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Nanotopographical Coatings Induce an Early Phenotype-Specific Response of Primary Material-Resident M1 and M2 Macrophages

: Schmitz, Tobias; Jannasch, Maren; Weigel, Tobias; Moseke, Claus; Gbureck, Uwe; Groll, Jürgen; Walles, Heike; Hansmann, Jan

Volltext ()

Materials 13 (2020), Nr.5, Art. 1142, 20 S.
ISSN: 1996-1944
Zeitschriftenaufsatz, Elektronische Publikation
Fraunhofer ISC ()
nanotopographical surfaces; combination of physical vapor deposition and electrochemical etching; defined humanized test system; inflammatory response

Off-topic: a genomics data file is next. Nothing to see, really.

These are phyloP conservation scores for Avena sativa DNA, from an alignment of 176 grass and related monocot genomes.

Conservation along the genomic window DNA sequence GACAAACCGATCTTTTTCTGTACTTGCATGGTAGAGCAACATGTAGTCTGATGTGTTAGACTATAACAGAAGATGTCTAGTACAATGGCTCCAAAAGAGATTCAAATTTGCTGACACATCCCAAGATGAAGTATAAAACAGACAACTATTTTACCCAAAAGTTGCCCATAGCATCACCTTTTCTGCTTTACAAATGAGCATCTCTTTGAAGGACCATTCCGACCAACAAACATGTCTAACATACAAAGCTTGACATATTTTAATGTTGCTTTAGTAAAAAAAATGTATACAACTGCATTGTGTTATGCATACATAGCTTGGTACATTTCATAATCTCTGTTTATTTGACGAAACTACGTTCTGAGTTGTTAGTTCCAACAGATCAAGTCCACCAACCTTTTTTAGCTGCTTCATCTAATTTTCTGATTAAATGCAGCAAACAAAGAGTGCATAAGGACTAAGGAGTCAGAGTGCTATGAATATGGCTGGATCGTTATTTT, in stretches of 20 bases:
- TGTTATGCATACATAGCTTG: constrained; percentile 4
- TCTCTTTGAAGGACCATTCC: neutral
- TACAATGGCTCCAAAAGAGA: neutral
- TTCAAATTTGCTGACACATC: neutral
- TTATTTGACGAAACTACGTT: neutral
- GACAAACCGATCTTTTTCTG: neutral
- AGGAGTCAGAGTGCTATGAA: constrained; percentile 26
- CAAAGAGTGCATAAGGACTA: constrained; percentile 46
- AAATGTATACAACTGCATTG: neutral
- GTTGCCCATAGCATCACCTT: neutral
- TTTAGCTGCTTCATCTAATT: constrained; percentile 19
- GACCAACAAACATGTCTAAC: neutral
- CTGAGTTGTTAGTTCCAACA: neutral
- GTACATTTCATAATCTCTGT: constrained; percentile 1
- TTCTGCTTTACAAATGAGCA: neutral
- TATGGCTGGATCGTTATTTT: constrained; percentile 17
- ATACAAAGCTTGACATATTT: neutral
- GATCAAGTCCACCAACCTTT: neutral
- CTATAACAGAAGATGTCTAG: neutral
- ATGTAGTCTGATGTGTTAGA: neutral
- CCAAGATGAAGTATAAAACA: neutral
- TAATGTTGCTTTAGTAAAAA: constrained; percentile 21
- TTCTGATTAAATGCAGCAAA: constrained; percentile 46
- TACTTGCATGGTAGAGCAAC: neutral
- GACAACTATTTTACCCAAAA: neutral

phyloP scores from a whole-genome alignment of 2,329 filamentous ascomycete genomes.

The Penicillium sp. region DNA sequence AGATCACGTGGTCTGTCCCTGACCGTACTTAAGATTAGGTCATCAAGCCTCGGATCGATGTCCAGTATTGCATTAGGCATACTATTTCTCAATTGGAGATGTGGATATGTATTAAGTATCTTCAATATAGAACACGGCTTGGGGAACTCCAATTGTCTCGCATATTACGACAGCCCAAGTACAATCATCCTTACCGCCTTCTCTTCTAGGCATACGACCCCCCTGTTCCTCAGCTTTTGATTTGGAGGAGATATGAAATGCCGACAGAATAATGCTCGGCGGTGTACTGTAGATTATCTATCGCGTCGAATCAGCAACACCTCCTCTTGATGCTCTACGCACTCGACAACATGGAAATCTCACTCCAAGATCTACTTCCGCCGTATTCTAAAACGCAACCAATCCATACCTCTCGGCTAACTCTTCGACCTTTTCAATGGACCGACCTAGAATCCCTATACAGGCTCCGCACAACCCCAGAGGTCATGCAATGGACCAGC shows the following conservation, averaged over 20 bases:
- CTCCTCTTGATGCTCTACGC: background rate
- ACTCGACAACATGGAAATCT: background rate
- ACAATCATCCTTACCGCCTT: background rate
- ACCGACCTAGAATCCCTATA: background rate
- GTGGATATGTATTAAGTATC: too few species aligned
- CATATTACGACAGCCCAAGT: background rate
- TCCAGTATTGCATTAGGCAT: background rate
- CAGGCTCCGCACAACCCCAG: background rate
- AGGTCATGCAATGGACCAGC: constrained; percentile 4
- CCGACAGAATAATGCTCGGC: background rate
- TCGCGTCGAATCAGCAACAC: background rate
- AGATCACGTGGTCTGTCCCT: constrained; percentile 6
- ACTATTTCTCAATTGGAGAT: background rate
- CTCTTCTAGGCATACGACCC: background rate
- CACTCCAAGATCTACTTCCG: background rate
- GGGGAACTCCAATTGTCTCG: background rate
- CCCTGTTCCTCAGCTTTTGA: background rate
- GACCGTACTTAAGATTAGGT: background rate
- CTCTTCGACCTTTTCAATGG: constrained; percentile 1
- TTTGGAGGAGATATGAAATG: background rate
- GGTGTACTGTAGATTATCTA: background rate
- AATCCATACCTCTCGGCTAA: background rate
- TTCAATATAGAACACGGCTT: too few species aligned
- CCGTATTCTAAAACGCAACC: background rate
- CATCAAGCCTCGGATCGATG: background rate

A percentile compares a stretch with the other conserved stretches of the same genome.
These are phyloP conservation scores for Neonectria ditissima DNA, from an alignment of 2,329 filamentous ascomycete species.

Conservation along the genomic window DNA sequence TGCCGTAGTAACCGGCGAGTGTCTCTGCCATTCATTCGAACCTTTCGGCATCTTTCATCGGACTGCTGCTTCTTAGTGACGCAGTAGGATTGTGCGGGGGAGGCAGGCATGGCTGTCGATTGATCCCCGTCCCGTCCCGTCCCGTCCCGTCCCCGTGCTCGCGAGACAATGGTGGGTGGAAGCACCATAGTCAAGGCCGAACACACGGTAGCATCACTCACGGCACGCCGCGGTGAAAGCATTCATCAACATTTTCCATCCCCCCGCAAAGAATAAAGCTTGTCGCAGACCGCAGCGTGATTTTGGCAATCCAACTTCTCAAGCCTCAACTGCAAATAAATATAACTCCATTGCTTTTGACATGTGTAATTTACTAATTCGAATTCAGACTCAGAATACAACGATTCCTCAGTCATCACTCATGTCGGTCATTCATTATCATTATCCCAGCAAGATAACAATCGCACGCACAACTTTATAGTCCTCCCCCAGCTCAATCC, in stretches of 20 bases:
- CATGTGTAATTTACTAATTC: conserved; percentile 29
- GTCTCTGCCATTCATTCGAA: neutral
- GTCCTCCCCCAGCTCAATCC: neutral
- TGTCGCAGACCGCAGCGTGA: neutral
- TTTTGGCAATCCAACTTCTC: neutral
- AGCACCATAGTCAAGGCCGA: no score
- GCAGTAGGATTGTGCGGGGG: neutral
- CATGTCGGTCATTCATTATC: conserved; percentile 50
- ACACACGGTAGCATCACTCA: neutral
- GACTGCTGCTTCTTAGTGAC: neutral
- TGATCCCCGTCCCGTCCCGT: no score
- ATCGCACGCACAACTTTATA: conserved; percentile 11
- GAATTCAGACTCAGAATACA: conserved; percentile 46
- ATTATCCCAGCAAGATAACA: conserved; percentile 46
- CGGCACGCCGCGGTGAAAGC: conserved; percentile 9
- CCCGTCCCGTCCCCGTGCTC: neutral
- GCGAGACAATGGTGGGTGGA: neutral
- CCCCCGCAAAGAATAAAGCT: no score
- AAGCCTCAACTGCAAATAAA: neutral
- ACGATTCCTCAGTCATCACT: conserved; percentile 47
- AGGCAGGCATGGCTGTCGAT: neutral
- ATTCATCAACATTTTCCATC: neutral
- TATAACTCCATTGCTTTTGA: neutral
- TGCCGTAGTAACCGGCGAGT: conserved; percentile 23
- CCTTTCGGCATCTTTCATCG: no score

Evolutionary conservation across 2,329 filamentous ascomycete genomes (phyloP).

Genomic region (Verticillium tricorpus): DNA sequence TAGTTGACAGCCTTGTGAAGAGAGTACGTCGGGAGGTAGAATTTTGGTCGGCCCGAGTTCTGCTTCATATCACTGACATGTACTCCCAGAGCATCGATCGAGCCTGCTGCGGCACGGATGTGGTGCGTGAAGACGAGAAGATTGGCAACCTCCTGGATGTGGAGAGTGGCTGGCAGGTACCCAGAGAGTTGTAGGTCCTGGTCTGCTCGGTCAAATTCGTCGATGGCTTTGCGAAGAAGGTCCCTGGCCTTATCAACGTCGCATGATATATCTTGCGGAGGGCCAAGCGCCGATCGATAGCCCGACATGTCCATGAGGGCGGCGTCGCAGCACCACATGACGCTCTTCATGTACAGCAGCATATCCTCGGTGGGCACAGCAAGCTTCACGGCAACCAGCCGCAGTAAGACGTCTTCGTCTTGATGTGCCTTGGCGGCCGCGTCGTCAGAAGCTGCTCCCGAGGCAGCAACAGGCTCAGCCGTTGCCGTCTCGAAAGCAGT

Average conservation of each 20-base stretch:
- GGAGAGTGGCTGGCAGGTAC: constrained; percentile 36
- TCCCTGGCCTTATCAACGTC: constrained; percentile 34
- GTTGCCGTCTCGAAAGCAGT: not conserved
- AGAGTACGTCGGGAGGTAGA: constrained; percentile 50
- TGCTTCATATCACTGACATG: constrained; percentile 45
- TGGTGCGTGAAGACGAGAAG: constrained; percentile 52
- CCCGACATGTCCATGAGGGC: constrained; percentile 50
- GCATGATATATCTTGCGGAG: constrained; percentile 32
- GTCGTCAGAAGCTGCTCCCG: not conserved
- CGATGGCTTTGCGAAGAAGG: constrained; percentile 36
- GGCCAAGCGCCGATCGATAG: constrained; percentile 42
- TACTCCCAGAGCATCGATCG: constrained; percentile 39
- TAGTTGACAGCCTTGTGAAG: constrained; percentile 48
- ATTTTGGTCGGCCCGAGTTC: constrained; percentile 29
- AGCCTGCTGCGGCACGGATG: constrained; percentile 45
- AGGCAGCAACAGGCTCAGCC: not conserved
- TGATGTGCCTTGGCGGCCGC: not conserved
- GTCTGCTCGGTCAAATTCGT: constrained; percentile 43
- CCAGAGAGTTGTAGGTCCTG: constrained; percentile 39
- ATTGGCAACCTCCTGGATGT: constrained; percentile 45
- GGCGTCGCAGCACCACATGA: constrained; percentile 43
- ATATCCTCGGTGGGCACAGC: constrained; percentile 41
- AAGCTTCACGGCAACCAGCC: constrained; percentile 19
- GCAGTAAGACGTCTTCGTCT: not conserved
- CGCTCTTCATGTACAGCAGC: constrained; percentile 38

Implants elicit an immunological response after implantation that results in the worst case in a complete implant rejection. This biomaterial-induced inflammation is modulated by macrophages and can be influenced by nanotopographical surface structures such as titania nanotubes or fractal titanium nitride (TiN) surfaces. However, their specific impact on a distinct macrophage phenotype has not been identified. By using two different levels of nanostructures and smooth samples as controls, the influence of tubular TiO2 and fractal TiN nanostructures on primary human macrophages with M1 or M2-phenotype was investigated. Therefore, nanotopographical coatings were either, directly generated by physical vapor deposition (PVD) or by electrochemical anodization of titanium PVD coatings. The cellular response of macrophages was quantitatively assessed to demonstrate a difference in biocompatibility of nanotubes in respect to human M1 and M2-macrophages. Depending on the tube diameter of the nanotubular surfaces, low cell numbers and impaired cellular activity, was detected for M2-macrophages, whereas the impact of nanotubes on M1-polarized macrophages was negligible. Importantly, we could confirm this phenotypic response on the fractal TiN surfaces. The results indicate that the investigated topographies specifically impact the macrophage M2-subtype that modulates the formation of the fibrotic capsule and the long-term response to an implant.